English verbs of motion feel almost naked without a little adverb such as up, down, through, over or away, at least in conversational English. The prepositional phrase adds additional information. Because “away” and “from” have similar ideas, “away from” is a common collocation.


I think that “away from” is a common collocation not because “away” and “from” have similar ideas but because it is used frequently.
I'd like to know if the bold part is wrong.

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    Would you be able to describe in any more detail what you find puzzling about the statement? We can restate the point in other words, but unless we know exactly what's confusing about the original, it will be difficult to improve it.
    – Juhasz
    Commented Dec 19, 2022 at 20:03
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    Please clarify: are you asking why 'away' and 'from' are called similar ideas by that anonymous WordReference.com forum poster? Commented Dec 19, 2022 at 20:03
  • I've corrected it. Commented Dec 19, 2022 at 21:13
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    Are you asking for the historical reason why we use those two words together?
    – gotube
    Commented Dec 20, 2022 at 2:12
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    common collocation just means commonly found together.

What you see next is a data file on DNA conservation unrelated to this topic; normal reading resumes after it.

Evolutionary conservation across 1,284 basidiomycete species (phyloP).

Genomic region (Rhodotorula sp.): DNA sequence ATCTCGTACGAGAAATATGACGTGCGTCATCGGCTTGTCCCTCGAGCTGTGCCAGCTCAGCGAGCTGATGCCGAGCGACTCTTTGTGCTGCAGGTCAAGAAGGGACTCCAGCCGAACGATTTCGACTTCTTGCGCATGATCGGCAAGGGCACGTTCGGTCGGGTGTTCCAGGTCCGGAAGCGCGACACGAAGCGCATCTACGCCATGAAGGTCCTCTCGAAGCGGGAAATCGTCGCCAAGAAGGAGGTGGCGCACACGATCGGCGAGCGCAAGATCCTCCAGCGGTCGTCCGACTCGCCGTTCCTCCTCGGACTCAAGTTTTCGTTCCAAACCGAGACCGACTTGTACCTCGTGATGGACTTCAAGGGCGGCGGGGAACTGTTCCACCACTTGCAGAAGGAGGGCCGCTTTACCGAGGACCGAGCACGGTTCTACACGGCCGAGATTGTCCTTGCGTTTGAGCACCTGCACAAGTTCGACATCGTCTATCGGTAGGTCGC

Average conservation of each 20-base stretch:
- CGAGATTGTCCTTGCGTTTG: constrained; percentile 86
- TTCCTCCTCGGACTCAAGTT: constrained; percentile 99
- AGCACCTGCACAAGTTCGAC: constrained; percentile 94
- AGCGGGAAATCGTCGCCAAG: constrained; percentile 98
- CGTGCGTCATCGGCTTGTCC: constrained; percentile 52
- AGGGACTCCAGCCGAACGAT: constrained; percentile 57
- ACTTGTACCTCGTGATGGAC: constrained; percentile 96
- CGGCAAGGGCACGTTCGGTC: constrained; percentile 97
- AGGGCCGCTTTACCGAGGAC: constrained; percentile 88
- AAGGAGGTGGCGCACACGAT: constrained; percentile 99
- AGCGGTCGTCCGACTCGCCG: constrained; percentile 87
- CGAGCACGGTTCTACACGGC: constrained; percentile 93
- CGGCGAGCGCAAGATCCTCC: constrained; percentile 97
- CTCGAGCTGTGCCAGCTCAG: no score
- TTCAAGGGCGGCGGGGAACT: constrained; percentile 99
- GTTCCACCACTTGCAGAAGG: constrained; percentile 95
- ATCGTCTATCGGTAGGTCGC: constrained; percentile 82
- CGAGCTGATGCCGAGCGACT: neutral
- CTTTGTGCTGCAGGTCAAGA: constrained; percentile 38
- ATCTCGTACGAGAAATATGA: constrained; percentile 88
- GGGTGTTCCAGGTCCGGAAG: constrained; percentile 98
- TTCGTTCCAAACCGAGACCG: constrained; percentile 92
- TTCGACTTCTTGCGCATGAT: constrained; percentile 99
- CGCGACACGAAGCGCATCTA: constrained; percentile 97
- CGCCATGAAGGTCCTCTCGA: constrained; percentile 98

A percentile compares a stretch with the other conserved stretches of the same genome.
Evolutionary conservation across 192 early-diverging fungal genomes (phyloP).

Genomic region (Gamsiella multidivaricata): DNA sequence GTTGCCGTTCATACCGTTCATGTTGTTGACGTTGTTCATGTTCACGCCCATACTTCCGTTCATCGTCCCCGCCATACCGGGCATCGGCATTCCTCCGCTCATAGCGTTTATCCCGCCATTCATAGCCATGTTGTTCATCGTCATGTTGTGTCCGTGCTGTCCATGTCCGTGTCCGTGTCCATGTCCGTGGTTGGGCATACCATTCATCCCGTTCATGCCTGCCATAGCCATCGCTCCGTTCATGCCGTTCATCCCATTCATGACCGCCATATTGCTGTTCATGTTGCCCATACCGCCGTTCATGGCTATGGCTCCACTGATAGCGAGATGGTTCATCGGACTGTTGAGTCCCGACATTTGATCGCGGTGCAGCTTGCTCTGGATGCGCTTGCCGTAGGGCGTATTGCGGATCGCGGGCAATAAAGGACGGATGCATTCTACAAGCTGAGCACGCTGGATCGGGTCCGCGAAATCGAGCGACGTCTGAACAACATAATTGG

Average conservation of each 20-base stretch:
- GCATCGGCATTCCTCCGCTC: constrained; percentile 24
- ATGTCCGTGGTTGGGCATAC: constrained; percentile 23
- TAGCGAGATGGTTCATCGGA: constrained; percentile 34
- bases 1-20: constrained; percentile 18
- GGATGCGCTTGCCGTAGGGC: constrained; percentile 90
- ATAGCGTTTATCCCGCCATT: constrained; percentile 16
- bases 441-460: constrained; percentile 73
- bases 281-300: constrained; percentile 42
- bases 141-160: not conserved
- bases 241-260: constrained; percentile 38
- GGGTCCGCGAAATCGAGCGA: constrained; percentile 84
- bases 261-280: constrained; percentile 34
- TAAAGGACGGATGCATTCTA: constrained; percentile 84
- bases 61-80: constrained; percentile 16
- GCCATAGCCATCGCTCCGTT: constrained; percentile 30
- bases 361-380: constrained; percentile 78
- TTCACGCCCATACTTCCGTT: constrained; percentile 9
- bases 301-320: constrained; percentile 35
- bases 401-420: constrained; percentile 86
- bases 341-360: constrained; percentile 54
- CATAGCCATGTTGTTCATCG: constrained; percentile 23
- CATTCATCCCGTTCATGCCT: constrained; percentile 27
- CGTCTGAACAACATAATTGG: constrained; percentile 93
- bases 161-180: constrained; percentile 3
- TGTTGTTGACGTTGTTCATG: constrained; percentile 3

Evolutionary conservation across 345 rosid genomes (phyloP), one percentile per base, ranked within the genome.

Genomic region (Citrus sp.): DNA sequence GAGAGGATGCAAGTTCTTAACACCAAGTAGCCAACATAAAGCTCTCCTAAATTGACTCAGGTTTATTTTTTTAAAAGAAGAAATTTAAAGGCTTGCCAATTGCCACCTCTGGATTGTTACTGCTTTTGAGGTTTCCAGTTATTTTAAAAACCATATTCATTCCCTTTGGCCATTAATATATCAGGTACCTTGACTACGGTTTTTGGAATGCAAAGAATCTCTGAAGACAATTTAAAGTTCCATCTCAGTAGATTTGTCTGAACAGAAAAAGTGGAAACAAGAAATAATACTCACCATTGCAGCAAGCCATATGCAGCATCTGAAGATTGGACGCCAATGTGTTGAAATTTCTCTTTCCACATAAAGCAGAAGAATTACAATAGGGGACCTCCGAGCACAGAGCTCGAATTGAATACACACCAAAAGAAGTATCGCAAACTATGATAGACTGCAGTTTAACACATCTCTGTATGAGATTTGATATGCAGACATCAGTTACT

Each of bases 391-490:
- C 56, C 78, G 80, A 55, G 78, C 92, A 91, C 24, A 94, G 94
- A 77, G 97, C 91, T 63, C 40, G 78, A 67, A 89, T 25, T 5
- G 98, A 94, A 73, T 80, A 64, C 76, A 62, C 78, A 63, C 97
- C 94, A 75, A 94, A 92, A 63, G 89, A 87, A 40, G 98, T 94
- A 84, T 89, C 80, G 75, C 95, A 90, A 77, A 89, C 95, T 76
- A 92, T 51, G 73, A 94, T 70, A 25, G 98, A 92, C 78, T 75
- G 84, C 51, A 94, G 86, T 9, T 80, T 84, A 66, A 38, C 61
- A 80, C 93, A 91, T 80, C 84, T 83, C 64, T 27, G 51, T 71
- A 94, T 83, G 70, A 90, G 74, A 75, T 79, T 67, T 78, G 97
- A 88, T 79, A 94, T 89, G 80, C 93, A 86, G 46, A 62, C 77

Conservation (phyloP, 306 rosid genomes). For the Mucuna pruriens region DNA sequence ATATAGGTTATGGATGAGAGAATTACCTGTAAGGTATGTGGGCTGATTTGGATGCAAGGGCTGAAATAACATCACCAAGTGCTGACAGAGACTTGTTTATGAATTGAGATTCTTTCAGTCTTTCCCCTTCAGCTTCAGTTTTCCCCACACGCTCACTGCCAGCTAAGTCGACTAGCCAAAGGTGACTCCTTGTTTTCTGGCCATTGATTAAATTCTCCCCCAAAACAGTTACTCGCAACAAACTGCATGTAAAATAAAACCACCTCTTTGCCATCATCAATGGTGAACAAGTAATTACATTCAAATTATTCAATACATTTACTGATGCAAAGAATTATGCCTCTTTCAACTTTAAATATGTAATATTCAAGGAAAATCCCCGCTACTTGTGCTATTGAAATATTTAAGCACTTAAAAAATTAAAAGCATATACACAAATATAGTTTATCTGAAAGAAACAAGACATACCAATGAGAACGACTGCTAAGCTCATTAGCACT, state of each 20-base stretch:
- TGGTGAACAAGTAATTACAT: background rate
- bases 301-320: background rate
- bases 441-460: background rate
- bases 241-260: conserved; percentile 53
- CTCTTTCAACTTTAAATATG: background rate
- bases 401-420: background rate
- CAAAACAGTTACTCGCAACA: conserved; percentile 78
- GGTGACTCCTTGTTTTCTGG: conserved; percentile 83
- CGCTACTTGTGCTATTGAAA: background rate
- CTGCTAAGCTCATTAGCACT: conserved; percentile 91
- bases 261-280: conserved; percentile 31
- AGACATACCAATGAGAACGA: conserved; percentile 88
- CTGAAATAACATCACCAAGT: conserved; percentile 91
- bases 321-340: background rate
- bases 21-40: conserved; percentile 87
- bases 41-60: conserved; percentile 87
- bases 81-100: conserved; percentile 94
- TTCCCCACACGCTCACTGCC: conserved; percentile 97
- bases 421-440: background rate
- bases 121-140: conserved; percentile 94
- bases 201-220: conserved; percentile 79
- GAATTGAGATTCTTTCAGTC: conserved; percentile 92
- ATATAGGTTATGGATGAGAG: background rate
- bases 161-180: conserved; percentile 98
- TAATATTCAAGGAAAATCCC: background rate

– Lambie
    Commented Dec 22, 2022 at 15:59

3 Answers 3


The expression "away from" is a common collocation because because it is used frequently. But it is used frequently because the two words express related ideas, and function well together. When something moves, it is often said to move away. But then it is normal to specify the starting point, that the thing moves away from.


In that context, the words in bold are a poor answer to the original question in the source, which is about the use of "away" in the sentence fragment:

ran away from the lion

The correct answer is that "run away" is an intransitive phrasal verb that roughly means "flee", and with that verb, we use "from" to indicate the thing they're fleeing. "Away from" isn't a constituent phrase at all.

There are other contexts where "away from" is arguably a multi-word preposition and it would be bad grammar to remove "away":

He enjoys living away from the noise of the big city.

But this is not the case in the source you quoted in the question.


You think the author is saying those are found "on their own": they are not.

But they are often found together in particular contexts:

*I told you to stay away from him. He is not a nice person.

  • We were away from home for two weeks.

Collocation just means occurring together. Collocation is very important in writing and translating.

Let me make this simple: You would not expect to find swear words in a mathematical paper. Those two do not collocate i.e., they are not likely to share a location, which is what collocate actually means.

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